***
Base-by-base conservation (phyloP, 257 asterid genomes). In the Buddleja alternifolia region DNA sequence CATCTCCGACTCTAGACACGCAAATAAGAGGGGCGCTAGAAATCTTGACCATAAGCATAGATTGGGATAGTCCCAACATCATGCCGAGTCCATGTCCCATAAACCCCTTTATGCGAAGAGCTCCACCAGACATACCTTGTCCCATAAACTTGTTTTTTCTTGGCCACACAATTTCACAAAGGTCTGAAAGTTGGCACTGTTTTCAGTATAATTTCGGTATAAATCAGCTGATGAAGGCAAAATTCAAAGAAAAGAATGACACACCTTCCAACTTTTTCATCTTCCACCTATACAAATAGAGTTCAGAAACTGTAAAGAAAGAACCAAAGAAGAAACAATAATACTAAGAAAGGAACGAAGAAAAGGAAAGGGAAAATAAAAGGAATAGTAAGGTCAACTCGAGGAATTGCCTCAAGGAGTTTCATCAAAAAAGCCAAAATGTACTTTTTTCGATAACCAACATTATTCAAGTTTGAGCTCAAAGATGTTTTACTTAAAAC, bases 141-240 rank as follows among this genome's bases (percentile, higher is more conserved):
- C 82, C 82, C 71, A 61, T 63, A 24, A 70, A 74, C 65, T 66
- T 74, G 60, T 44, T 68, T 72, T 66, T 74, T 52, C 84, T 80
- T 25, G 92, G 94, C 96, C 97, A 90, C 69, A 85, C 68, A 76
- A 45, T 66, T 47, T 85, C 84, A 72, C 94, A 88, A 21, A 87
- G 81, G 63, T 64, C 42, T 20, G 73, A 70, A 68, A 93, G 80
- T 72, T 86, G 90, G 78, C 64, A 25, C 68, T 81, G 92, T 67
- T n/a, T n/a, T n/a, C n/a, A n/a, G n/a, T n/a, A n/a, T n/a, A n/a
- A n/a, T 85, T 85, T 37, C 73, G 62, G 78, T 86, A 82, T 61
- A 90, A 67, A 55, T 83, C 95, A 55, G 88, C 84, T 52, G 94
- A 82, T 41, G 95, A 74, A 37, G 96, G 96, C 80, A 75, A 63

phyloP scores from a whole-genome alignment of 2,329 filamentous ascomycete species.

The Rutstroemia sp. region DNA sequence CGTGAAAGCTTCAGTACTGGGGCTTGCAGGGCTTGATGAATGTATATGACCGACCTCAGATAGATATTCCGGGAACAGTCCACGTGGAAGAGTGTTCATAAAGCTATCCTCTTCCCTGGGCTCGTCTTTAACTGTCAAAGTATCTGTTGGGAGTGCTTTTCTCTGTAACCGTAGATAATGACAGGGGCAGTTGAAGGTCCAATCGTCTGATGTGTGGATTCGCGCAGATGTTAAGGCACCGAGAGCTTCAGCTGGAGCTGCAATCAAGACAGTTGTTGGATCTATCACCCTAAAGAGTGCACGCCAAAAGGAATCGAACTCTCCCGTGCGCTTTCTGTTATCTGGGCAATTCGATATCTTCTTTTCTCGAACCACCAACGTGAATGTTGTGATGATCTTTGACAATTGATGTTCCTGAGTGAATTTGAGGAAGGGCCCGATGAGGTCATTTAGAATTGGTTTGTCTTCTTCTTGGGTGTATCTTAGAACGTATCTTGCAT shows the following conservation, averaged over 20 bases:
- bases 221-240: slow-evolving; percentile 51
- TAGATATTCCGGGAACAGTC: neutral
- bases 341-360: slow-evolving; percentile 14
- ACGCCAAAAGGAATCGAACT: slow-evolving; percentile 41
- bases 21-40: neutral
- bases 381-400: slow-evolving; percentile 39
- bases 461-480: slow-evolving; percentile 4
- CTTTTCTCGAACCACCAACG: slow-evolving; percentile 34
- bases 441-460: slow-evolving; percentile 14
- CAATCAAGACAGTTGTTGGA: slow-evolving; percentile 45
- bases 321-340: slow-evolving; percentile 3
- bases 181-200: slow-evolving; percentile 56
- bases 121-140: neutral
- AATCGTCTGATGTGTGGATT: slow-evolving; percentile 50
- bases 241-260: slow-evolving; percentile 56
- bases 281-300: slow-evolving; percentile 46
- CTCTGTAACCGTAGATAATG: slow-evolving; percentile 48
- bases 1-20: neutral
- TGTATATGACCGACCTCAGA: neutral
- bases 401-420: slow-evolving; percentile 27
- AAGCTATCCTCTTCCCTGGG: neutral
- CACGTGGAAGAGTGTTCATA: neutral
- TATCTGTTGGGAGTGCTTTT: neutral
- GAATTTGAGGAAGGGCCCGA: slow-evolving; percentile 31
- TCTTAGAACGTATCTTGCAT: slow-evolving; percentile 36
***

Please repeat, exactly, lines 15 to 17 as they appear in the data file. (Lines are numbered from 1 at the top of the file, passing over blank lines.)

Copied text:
- TAGATATTCCGGGAACAGTC: neutral
- bases 341-360: slow-evolving; percentile 14
- ACGCCAAAAGGAATCGAACT: slow-evolving; percentile 41